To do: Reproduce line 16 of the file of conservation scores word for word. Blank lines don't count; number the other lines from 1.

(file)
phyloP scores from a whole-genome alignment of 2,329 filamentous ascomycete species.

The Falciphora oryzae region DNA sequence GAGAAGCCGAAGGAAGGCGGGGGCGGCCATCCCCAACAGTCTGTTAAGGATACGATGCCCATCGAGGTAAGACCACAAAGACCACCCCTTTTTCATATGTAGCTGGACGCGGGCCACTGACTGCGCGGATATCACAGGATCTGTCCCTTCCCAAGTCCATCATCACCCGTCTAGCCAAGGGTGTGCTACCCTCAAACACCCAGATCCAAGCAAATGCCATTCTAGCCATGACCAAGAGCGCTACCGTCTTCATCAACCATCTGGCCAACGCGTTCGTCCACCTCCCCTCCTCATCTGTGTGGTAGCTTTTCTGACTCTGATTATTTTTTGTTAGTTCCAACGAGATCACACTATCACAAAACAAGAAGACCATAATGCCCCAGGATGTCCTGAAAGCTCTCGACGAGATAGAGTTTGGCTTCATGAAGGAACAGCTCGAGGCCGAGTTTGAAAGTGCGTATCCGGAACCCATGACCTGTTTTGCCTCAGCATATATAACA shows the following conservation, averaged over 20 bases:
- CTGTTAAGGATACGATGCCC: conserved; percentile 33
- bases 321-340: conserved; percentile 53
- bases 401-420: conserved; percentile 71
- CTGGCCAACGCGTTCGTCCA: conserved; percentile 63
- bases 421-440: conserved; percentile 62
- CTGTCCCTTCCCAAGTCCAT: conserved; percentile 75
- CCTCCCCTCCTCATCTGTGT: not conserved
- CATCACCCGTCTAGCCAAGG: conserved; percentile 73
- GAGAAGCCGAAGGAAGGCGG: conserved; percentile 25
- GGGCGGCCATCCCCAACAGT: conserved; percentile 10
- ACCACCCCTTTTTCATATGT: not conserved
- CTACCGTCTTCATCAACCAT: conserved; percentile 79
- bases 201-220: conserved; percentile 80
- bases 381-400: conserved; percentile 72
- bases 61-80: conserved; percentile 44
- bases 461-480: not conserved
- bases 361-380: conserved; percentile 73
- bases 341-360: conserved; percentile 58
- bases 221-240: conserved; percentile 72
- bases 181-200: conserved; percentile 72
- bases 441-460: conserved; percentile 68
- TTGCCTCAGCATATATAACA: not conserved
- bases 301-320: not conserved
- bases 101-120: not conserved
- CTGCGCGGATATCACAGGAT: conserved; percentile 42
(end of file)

- bases 381-400: conserved; percentile 72